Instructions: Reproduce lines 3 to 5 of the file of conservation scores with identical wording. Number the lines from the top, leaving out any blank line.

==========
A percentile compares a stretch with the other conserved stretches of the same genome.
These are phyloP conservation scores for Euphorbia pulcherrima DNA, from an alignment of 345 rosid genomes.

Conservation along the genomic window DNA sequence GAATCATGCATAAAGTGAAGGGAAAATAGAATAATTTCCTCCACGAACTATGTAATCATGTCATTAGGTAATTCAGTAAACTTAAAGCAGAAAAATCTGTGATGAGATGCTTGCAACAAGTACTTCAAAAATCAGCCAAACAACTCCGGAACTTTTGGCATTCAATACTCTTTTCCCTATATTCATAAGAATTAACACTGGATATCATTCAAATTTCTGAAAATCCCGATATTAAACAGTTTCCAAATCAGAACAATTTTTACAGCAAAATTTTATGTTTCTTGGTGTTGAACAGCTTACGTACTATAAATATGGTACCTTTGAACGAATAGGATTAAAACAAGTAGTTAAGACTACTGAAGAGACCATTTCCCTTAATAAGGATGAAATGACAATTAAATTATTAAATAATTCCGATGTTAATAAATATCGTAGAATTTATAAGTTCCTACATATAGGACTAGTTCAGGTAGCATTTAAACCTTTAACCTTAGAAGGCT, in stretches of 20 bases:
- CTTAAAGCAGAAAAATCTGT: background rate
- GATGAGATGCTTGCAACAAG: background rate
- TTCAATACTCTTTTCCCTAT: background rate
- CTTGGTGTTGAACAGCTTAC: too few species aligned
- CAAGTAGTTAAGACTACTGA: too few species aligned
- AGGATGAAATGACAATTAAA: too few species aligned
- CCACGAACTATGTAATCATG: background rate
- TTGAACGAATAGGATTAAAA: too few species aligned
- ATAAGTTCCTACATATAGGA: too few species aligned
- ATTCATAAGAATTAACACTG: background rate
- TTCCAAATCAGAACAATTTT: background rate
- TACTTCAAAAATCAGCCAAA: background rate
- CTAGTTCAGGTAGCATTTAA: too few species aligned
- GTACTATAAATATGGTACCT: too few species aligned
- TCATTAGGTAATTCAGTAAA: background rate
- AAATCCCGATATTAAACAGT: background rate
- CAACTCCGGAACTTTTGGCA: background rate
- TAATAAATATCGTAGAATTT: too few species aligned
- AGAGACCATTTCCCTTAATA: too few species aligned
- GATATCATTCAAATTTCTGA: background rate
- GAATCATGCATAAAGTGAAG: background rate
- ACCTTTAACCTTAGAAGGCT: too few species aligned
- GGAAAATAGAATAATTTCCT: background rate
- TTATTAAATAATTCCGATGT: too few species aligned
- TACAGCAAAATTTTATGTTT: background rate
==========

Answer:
Conservation along the genomic window DNA sequence GAATCATGCATAAAGTGAAGGGAAAATAGAATAATTTCCTCCACGAACTATGTAATCATGTCATTAGGTAATTCAGTAAACTTAAAGCAGAAAAATCTGTGATGAGATGCTTGCAACAAGTACTTCAAAAATCAGCCAAACAACTCCGGAACTTTTGGCATTCAATACTCTTTTCCCTATATTCATAAGAATTAACACTGGATATCATTCAAATTTCTGAAAATCCCGATATTAAACAGTTTCCAAATCAGAACAATTTTTACAGCAAAATTTTATGTTTCTTGGTGTTGAACAGCTTACGTACTATAAATATGGTACCTTTGAACGAATAGGATTAAAACAAGTAGTTAAGACTACTGAAGAGACCATTTCCCTTAATAAGGATGAAATGACAATTAAATTATTAAATAATTCCGATGTTAATAAATATCGTAGAATTTATAAGTTCCTACATATAGGACTAGTTCAGGTAGCATTTAAACCTTTAACCTTAGAAGGCT, in stretches of 20 bases:
- CTTAAAGCAGAAAAATCTGT: background rate
- GATGAGATGCTTGCAACAAG: background rate